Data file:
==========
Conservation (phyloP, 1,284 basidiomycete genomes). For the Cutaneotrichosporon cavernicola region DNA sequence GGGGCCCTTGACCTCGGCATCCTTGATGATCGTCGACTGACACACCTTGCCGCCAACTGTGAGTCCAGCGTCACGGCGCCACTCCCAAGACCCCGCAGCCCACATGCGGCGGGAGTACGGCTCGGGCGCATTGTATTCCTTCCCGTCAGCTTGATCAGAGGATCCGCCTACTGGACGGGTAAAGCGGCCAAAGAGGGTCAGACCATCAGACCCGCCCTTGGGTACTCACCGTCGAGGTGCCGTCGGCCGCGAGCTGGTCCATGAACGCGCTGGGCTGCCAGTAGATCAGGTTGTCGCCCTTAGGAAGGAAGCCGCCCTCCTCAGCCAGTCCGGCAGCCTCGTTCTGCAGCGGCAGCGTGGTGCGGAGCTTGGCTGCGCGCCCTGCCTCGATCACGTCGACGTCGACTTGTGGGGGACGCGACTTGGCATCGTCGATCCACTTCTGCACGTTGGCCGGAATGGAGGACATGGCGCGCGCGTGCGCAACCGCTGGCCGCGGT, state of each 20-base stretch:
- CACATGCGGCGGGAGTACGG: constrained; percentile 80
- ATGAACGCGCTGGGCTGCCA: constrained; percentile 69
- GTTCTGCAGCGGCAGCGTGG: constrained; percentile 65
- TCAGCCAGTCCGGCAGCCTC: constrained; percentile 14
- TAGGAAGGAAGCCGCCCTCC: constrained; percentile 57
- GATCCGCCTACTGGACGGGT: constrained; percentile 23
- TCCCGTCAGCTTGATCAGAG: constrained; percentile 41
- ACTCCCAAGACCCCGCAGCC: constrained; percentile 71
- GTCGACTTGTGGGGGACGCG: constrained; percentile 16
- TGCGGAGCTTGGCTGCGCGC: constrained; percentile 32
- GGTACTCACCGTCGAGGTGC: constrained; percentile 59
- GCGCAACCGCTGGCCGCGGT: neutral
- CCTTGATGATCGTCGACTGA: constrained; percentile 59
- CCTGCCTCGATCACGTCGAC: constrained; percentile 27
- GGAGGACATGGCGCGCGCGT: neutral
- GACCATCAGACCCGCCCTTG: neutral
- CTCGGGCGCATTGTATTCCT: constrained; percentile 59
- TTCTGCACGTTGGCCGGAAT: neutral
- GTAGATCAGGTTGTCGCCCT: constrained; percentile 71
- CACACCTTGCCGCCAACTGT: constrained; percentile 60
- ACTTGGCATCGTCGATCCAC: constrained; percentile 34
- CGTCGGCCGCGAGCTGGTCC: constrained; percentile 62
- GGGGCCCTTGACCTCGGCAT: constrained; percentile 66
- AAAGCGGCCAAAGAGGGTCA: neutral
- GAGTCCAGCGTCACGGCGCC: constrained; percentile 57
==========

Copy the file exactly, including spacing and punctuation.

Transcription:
Conservation (phyloP, 1,284 basidiomycete genomes). For the Cutaneotrichosporon cavernicola region DNA sequence GGGGCCCTTGACCTCGGCATCCTTGATGATCGTCGACTGACACACCTTGCCGCCAACTGTGAGTCCAGCGTCACGGCGCCACTCCCAAGACCCCGCAGCCCACATGCGGCGGGAGTACGGCTCGGGCGCATTGTATTCCTTCCCGTCAGCTTGATCAGAGGATCCGCCTACTGGACGGGTAAAGCGGCCAAAGAGGGTCAGACCATCAGACCCGCCCTTGGGTACTCACCGTCGAGGTGCCGTCGGCCGCGAGCTGGTCCATGAACGCGCTGGGCTGCCAGTAGATCAGGTTGTCGCCCTTAGGAAGGAAGCCGCCCTCCTCAGCCAGTCCGGCAGCCTCGTTCTGCAGCGGCAGCGTGGTGCGGAGCTTGGCTGCGCGCCCTGCCTCGATCACGTCGACGTCGACTTGTGGGGGACGCGACTTGGCATCGTCGATCCACTTCTGCACGTTGGCCGGAATGGAGGACATGGCGCGCGCGTGCGCAACCGCTGGCCGCGGT, state of each 20-base stretch:
- CACATGCGGCGGGAGTACGG: constrained; percentile 80
- ATGAACGCGCTGGGCTGCCA: constrained; percentile 69
- GTTCTGCAGCGGCAGCGTGG: constrained; percentile 65
- TCAGCCAGTCCGGCAGCCTC: constrained; percentile 14
- TAGGAAGGAAGCCGCCCTCC: constrained; percentile 57
- GATCCGCCTACTGGACGGGT: constrained; percentile 23
- TCCCGTCAGCTTGATCAGAG: constrained; percentile 41
- ACTCCCAAGACCCCGCAGCC: constrained; percentile 71
- GTCGACTTGTGGGGGACGCG: constrained; percentile 16
- TGCGGAGCTTGGCTGCGCGC: constrained; percentile 32
- GGTACTCACCGTCGAGGTGC: constrained; percentile 59
- GCGCAACCGCTGGCCGCGGT: neutral
- CCTTGATGATCGTCGACTGA: constrained; percentile 59
- CCTGCCTCGATCACGTCGAC: constrained; percentile 27
- GGAGGACATGGCGCGCGCGT: neutral
- GACCATCAGACCCGCCCTTG: neutral
- CTCGGGCGCATTGTATTCCT: constrained; percentile 59
- TTCTGCACGTTGGCCGGAAT: neutral
- GTAGATCAGGTTGTCGCCCT: constrained; percentile 71
- CACACCTTGCCGCCAACTGT: constrained; percentile 60
- ACTTGGCATCGTCGATCCAC: constrained; percentile 34
- CGTCGGCCGCGAGCTGGTCC: constrained; percentile 62
- GGGGCCCTTGACCTCGGCAT: constrained; percentile 66
- AAAGCGGCCAAAGAGGGTCA: neutral
- GAGTCCAGCGTCACGGCGCC: constrained; percentile 57